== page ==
Todd recommends using larger pellets near the wellbore where the fractures will be wider and then using progressively smaller sized pellets and powders farther from the wellbore.

FIGURE 2. Tightly packed mixed particles with various shapes will bridge a fracture and then fill in tightly around the bridge. (Source: NatureWorks)

“The first question we ask a client is whether the application will be near-wellbore or far-field,” Todd said. “And if it’s near-wellbore, then we ask what the largest particle is that the pumps can accommodate. From there, the sizing takes care of itself. For far-field, normally the solution is in the smaller particle distribution range.”

It is important to know or determine the hardness of the rock formation because the harder rock is more likely to use less diverter than softer rock. Service providers and operators can use this information to gauge the amount of diverter to initially pump.

The use of diverters is more about application, feedback and adjustment than it is simply about application. To get the most stimulation from diversion, take feedback readings after pumping and adjust accordingly. While there is a slowdown in pumping when using a near-wellbore diverter, the uptick in production should compensate for that.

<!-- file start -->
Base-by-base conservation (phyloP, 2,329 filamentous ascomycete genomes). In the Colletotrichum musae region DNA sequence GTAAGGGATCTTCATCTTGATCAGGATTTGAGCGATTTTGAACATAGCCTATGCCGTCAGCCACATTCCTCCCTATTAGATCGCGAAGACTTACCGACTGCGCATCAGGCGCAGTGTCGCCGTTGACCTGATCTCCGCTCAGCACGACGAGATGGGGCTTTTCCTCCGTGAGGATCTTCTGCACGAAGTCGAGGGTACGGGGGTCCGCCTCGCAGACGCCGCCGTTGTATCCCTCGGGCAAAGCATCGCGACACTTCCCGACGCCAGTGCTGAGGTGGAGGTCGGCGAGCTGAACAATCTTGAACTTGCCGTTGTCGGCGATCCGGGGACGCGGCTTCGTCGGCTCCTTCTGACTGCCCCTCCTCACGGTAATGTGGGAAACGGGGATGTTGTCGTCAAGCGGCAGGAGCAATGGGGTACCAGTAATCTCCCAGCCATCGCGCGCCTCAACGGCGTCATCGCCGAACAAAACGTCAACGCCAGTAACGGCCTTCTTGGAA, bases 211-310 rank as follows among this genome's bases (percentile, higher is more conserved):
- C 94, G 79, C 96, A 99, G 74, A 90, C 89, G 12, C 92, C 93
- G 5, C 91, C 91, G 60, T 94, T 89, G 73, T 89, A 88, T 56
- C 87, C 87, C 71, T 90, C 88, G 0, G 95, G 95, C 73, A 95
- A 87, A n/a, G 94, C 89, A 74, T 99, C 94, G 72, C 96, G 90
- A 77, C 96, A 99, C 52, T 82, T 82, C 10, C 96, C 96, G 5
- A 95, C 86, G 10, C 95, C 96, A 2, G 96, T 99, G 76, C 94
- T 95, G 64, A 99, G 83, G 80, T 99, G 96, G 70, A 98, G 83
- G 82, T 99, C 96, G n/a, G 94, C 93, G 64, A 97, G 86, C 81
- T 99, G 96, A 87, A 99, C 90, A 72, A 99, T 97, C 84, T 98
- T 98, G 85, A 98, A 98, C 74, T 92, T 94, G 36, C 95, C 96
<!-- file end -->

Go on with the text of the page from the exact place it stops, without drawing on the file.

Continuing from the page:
“We work with an excellent engineer who really understands the science of fracking,” Todd said. “He routinely does step-rate testing to calculate the number of open perforation holes. This takes time. But he is meticulous on location about pumping procedures and making sure he teases every bit of information from a well to help him continue to improve design and maximize stimulation.”

“PLA diverters properly designed will enhance stimulation efficiency and reduce completion costs,” Kreimeier added. “If there is the attitude that fracking is a cookie-cutter process, then companies are leaving money in the ground.”

Both Todd and Kreimeier agree that one pill size does not fit all and that using the same PLA grade and particle mix interwell is not optimum.

“PLA diverters are relatively new,” said Charles Busceme, marketing manager at A. Schulman. “In our estimation, greater attention to the process and expertise in delivery will lead to improved results. And, as the industry progresses, the supplier community is laying the foundation for new solutions.”

References available. Contact bwalzel@hartenergy.com for more information.